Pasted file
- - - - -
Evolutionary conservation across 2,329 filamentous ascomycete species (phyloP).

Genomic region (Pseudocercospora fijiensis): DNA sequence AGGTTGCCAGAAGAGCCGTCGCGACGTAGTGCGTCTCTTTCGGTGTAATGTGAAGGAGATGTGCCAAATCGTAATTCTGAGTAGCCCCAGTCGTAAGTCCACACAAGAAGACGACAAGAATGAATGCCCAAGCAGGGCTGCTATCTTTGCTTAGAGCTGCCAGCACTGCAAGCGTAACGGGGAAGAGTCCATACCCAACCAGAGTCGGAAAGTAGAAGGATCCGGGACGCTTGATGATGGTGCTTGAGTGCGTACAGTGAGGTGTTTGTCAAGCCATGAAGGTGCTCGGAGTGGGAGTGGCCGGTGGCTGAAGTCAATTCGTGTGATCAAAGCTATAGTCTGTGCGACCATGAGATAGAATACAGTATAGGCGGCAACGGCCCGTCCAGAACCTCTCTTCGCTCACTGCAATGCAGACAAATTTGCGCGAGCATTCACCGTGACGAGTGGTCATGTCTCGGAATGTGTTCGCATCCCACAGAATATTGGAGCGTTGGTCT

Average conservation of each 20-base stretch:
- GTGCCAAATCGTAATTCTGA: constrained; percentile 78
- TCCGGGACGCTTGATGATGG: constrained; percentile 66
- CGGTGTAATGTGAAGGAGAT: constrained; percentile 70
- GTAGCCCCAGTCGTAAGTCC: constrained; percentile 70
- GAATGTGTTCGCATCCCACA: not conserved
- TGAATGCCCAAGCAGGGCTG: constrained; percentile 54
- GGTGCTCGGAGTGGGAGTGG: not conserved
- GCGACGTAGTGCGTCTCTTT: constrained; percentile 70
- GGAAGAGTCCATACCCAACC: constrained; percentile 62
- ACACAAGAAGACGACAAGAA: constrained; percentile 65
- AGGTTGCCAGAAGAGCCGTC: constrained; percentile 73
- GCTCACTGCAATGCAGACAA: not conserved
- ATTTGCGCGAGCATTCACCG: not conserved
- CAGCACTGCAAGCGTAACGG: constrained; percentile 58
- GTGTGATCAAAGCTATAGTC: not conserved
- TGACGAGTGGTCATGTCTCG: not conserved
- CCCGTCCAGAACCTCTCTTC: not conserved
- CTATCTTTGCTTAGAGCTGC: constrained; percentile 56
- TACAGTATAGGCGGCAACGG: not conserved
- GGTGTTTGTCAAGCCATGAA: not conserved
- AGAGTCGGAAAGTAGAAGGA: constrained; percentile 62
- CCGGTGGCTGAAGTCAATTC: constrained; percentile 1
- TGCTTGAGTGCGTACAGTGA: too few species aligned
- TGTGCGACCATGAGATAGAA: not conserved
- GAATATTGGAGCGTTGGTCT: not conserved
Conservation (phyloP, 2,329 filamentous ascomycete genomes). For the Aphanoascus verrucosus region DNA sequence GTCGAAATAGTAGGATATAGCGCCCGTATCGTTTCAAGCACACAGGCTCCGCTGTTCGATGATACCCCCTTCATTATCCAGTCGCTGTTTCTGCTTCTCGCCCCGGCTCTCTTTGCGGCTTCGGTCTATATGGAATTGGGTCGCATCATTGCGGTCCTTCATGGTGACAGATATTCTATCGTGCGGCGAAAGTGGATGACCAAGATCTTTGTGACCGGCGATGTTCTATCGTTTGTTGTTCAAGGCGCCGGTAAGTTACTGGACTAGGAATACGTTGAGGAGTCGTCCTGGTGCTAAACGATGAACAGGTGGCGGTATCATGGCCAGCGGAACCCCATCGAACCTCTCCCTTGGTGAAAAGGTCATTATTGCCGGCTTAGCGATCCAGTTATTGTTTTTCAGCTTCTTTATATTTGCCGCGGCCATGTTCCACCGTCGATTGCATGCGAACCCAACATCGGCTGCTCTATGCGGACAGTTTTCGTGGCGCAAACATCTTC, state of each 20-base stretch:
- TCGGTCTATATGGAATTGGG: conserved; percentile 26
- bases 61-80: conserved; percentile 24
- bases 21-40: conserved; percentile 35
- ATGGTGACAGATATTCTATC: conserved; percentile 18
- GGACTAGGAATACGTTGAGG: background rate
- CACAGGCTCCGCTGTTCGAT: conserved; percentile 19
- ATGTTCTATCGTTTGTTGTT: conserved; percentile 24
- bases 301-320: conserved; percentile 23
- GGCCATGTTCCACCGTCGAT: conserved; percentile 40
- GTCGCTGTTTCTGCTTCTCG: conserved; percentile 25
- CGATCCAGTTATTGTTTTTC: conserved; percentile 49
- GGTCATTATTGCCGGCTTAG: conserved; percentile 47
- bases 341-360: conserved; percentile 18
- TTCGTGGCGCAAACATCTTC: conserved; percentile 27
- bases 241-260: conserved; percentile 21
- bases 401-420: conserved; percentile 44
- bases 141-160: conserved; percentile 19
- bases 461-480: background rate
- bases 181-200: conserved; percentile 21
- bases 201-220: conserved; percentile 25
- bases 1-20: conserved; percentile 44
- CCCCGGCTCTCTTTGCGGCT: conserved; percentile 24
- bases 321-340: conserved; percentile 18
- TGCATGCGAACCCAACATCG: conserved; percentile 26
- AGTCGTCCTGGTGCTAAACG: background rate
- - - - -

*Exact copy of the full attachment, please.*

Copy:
Evolutionary conservation across 2,329 filamentous ascomycete species (phyloP).

Genomic region (Pseudocercospora fijiensis): DNA sequence AGGTTGCCAGAAGAGCCGTCGCGACGTAGTGCGTCTCTTTCGGTGTAATGTGAAGGAGATGTGCCAAATCGTAATTCTGAGTAGCCCCAGTCGTAAGTCCACACAAGAAGACGACAAGAATGAATGCCCAAGCAGGGCTGCTATCTTTGCTTAGAGCTGCCAGCACTGCAAGCGTAACGGGGAAGAGTCCATACCCAACCAGAGTCGGAAAGTAGAAGGATCCGGGACGCTTGATGATGGTGCTTGAGTGCGTACAGTGAGGTGTTTGTCAAGCCATGAAGGTGCTCGGAGTGGGAGTGGCCGGTGGCTGAAGTCAATTCGTGTGATCAAAGCTATAGTCTGTGCGACCATGAGATAGAATACAGTATAGGCGGCAACGGCCCGTCCAGAACCTCTCTTCGCTCACTGCAATGCAGACAAATTTGCGCGAGCATTCACCGTGACGAGTGGTCATGTCTCGGAATGTGTTCGCATCCCACAGAATATTGGAGCGTTGGTCT

Average conservation of each 20-base stretch:
- GTGCCAAATCGTAATTCTGA: constrained; percentile 78
- TCCGGGACGCTTGATGATGG: constrained; percentile 66
- CGGTGTAATGTGAAGGAGAT: constrained; percentile 70
- GTAGCCCCAGTCGTAAGTCC: constrained; percentile 70
- GAATGTGTTCGCATCCCACA: not conserved
- TGAATGCCCAAGCAGGGCTG: constrained; percentile 54
- GGTGCTCGGAGTGGGAGTGG: not conserved
- GCGACGTAGTGCGTCTCTTT: constrained; percentile 70
- GGAAGAGTCCATACCCAACC: constrained; percentile 62
- ACACAAGAAGACGACAAGAA: constrained; percentile 65
- AGGTTGCCAGAAGAGCCGTC: constrained; percentile 73
- GCTCACTGCAATGCAGACAA: not conserved
- ATTTGCGCGAGCATTCACCG: not conserved
- CAGCACTGCAAGCGTAACGG: constrained; percentile 58
- GTGTGATCAAAGCTATAGTC: not conserved
- TGACGAGTGGTCATGTCTCG: not conserved
- CCCGTCCAGAACCTCTCTTC: not conserved
- CTATCTTTGCTTAGAGCTGC: constrained; percentile 56
- TACAGTATAGGCGGCAACGG: not conserved
- GGTGTTTGTCAAGCCATGAA: not conserved
- AGAGTCGGAAAGTAGAAGGA: constrained; percentile 62
- CCGGTGGCTGAAGTCAATTC: constrained; percentile 1
- TGCTTGAGTGCGTACAGTGA: too few species aligned
- TGTGCGACCATGAGATAGAA: not conserved
- GAATATTGGAGCGTTGGTCT: not conserved
Conservation (phyloP, 2,329 filamentous ascomycete genomes). For the Aphanoascus verrucosus region DNA sequence GTCGAAATAGTAGGATATAGCGCCCGTATCGTTTCAAGCACACAGGCTCCGCTGTTCGATGATACCCCCTTCATTATCCAGTCGCTGTTTCTGCTTCTCGCCCCGGCTCTCTTTGCGGCTTCGGTCTATATGGAATTGGGTCGCATCATTGCGGTCCTTCATGGTGACAGATATTCTATCGTGCGGCGAAAGTGGATGACCAAGATCTTTGTGACCGGCGATGTTCTATCGTTTGTTGTTCAAGGCGCCGGTAAGTTACTGGACTAGGAATACGTTGAGGAGTCGTCCTGGTGCTAAACGATGAACAGGTGGCGGTATCATGGCCAGCGGAACCCCATCGAACCTCTCCCTTGGTGAAAAGGTCATTATTGCCGGCTTAGCGATCCAGTTATTGTTTTTCAGCTTCTTTATATTTGCCGCGGCCATGTTCCACCGTCGATTGCATGCGAACCCAACATCGGCTGCTCTATGCGGACAGTTTTCGTGGCGCAAACATCTTC, state of each 20-base stretch:
- TCGGTCTATATGGAATTGGG: conserved; percentile 26
- bases 61-80: conserved; percentile 24
- bases 21-40: conserved; percentile 35
- ATGGTGACAGATATTCTATC: conserved; percentile 18
- GGACTAGGAATACGTTGAGG: background rate
- CACAGGCTCCGCTGTTCGAT: conserved; percentile 19
- ATGTTCTATCGTTTGTTGTT: conserved; percentile 24
- bases 301-320: conserved; percentile 23
- GGCCATGTTCCACCGTCGAT: conserved; percentile 40
- GTCGCTGTTTCTGCTTCTCG: conserved; percentile 25
- CGATCCAGTTATTGTTTTTC: conserved; percentile 49
- GGTCATTATTGCCGGCTTAG: conserved; percentile 47
- bases 341-360: conserved; percentile 18
- TTCGTGGCGCAAACATCTTC: conserved; percentile 27
- bases 241-260: conserved; percentile 21
- bases 401-420: conserved; percentile 44
- bases 141-160: conserved; percentile 19
- bases 461-480: background rate
- bases 181-200: conserved; percentile 21
- bases 201-220: conserved; percentile 25
- bases 1-20: conserved; percentile 44
- CCCCGGCTCTCTTTGCGGCT: conserved; percentile 24
- bases 321-340: conserved; percentile 18
- TGCATGCGAACCCAACATCG: conserved; percentile 26
- AGTCGTCCTGGTGCTAAACG: background rate